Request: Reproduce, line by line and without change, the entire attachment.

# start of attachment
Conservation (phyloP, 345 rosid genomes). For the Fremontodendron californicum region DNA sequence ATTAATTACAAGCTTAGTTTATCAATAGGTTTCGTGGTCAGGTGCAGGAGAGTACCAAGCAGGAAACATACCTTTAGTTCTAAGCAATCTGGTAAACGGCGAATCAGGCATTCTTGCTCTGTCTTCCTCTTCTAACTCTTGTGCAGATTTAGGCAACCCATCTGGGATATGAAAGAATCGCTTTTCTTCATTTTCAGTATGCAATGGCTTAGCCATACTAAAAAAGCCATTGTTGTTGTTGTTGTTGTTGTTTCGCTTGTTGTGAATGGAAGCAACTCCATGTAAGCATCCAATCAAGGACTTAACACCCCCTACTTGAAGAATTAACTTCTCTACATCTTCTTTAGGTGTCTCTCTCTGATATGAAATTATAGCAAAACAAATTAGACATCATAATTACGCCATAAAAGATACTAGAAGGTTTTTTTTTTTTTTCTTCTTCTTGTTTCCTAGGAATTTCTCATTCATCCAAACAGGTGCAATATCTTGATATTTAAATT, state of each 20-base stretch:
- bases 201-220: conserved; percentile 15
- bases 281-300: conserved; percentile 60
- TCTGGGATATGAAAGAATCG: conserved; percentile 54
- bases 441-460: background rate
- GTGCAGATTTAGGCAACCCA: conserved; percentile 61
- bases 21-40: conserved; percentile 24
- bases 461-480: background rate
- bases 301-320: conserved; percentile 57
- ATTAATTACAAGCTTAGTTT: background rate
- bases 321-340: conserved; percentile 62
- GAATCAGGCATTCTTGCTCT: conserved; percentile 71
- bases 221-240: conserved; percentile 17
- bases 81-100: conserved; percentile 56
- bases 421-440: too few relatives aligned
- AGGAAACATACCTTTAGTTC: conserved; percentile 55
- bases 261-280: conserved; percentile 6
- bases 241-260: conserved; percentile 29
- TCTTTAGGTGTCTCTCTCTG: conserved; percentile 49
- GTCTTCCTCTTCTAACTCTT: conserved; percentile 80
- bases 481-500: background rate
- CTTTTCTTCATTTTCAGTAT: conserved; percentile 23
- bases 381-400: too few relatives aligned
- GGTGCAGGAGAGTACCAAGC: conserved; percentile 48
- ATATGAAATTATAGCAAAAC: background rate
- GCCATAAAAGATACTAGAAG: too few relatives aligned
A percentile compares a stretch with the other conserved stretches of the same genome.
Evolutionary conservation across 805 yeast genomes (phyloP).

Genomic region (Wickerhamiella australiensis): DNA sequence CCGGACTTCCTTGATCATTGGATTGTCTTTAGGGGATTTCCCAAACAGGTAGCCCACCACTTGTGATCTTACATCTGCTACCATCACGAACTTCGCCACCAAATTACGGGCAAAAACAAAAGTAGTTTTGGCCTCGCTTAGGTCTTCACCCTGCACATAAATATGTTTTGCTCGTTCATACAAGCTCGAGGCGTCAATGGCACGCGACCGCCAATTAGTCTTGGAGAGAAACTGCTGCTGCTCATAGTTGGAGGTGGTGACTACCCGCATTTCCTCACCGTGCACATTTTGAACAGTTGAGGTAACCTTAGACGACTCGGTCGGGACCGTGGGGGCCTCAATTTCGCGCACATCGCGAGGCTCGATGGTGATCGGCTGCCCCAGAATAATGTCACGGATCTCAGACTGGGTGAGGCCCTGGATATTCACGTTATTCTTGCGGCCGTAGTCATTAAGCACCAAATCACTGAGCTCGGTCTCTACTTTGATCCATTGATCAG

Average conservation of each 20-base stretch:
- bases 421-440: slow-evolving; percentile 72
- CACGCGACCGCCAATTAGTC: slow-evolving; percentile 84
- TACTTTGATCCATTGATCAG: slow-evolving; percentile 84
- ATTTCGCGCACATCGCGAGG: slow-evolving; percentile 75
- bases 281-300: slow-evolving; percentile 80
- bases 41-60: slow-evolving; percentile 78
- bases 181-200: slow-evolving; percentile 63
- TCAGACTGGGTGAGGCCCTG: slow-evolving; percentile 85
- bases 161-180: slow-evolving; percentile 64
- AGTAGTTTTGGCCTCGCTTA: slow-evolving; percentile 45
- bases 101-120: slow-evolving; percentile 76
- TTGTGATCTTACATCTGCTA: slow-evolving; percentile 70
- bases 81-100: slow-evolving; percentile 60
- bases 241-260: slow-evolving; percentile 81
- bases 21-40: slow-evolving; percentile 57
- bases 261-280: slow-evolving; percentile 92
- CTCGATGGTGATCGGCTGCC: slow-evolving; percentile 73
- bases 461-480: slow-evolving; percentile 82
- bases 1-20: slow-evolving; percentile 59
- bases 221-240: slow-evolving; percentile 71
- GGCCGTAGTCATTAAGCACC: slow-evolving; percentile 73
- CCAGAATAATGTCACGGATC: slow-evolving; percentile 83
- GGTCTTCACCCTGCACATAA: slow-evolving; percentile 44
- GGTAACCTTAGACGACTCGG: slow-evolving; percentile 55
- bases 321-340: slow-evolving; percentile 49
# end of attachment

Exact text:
Conservation (phyloP, 345 rosid genomes). For the Fremontodendron californicum region DNA sequence ATTAATTACAAGCTTAGTTTATCAATAGGTTTCGTGGTCAGGTGCAGGAGAGTACCAAGCAGGAAACATACCTTTAGTTCTAAGCAATCTGGTAAACGGCGAATCAGGCATTCTTGCTCTGTCTTCCTCTTCTAACTCTTGTGCAGATTTAGGCAACCCATCTGGGATATGAAAGAATCGCTTTTCTTCATTTTCAGTATGCAATGGCTTAGCCATACTAAAAAAGCCATTGTTGTTGTTGTTGTTGTTGTTTCGCTTGTTGTGAATGGAAGCAACTCCATGTAAGCATCCAATCAAGGACTTAACACCCCCTACTTGAAGAATTAACTTCTCTACATCTTCTTTAGGTGTCTCTCTCTGATATGAAATTATAGCAAAACAAATTAGACATCATAATTACGCCATAAAAGATACTAGAAGGTTTTTTTTTTTTTTCTTCTTCTTGTTTCCTAGGAATTTCTCATTCATCCAAACAGGTGCAATATCTTGATATTTAAATT, state of each 20-base stretch:
- bases 201-220: conserved; percentile 15
- bases 281-300: conserved; percentile 60
- TCTGGGATATGAAAGAATCG: conserved; percentile 54
- bases 441-460: background rate
- GTGCAGATTTAGGCAACCCA: conserved; percentile 61
- bases 21-40: conserved; percentile 24
- bases 461-480: background rate
- bases 301-320: conserved; percentile 57
- ATTAATTACAAGCTTAGTTT: background rate
- bases 321-340: conserved; percentile 62
- GAATCAGGCATTCTTGCTCT: conserved; percentile 71
- bases 221-240: conserved; percentile 17
- bases 81-100: conserved; percentile 56
- bases 421-440: too few relatives aligned
- AGGAAACATACCTTTAGTTC: conserved; percentile 55
- bases 261-280: conserved; percentile 6
- bases 241-260: conserved; percentile 29
- TCTTTAGGTGTCTCTCTCTG: conserved; percentile 49
- GTCTTCCTCTTCTAACTCTT: conserved; percentile 80
- bases 481-500: background rate
- CTTTTCTTCATTTTCAGTAT: conserved; percentile 23
- bases 381-400: too few relatives aligned
- GGTGCAGGAGAGTACCAAGC: conserved; percentile 48
- ATATGAAATTATAGCAAAAC: background rate
- GCCATAAAAGATACTAGAAG: too few relatives aligned
A percentile compares a stretch with the other conserved stretches of the same genome.
Evolutionary conservation across 805 yeast genomes (phyloP).

Genomic region (Wickerhamiella australiensis): DNA sequence CCGGACTTCCTTGATCATTGGATTGTCTTTAGGGGATTTCCCAAACAGGTAGCCCACCACTTGTGATCTTACATCTGCTACCATCACGAACTTCGCCACCAAATTACGGGCAAAAACAAAAGTAGTTTTGGCCTCGCTTAGGTCTTCACCCTGCACATAAATATGTTTTGCTCGTTCATACAAGCTCGAGGCGTCAATGGCACGCGACCGCCAATTAGTCTTGGAGAGAAACTGCTGCTGCTCATAGTTGGAGGTGGTGACTACCCGCATTTCCTCACCGTGCACATTTTGAACAGTTGAGGTAACCTTAGACGACTCGGTCGGGACCGTGGGGGCCTCAATTTCGCGCACATCGCGAGGCTCGATGGTGATCGGCTGCCCCAGAATAATGTCACGGATCTCAGACTGGGTGAGGCCCTGGATATTCACGTTATTCTTGCGGCCGTAGTCATTAAGCACCAAATCACTGAGCTCGGTCTCTACTTTGATCCATTGATCAG

Average conservation of each 20-base stretch:
- bases 421-440: slow-evolving; percentile 72
- CACGCGACCGCCAATTAGTC: slow-evolving; percentile 84
- TACTTTGATCCATTGATCAG: slow-evolving; percentile 84
- ATTTCGCGCACATCGCGAGG: slow-evolving; percentile 75
- bases 281-300: slow-evolving; percentile 80
- bases 41-60: slow-evolving; percentile 78
- bases 181-200: slow-evolving; percentile 63
- TCAGACTGGGTGAGGCCCTG: slow-evolving; percentile 85
- bases 161-180: slow-evolving; percentile 64
- AGTAGTTTTGGCCTCGCTTA: slow-evolving; percentile 45
- bases 101-120: slow-evolving; percentile 76
- TTGTGATCTTACATCTGCTA: slow-evolving; percentile 70
- bases 81-100: slow-evolving; percentile 60
- bases 241-260: slow-evolving; percentile 81
- bases 21-40: slow-evolving; percentile 57
- bases 261-280: slow-evolving; percentile 92
- CTCGATGGTGATCGGCTGCC: slow-evolving; percentile 73
- bases 461-480: slow-evolving; percentile 82
- bases 1-20: slow-evolving; percentile 59
- bases 221-240: slow-evolving; percentile 71
- GGCCGTAGTCATTAAGCACC: slow-evolving; percentile 73
- CCAGAATAATGTCACGGATC: slow-evolving; percentile 83
- GGTCTTCACCCTGCACATAA: slow-evolving; percentile 44
- GGTAACCTTAGACGACTCGG: slow-evolving; percentile 55
- bases 321-340: slow-evolving; percentile 49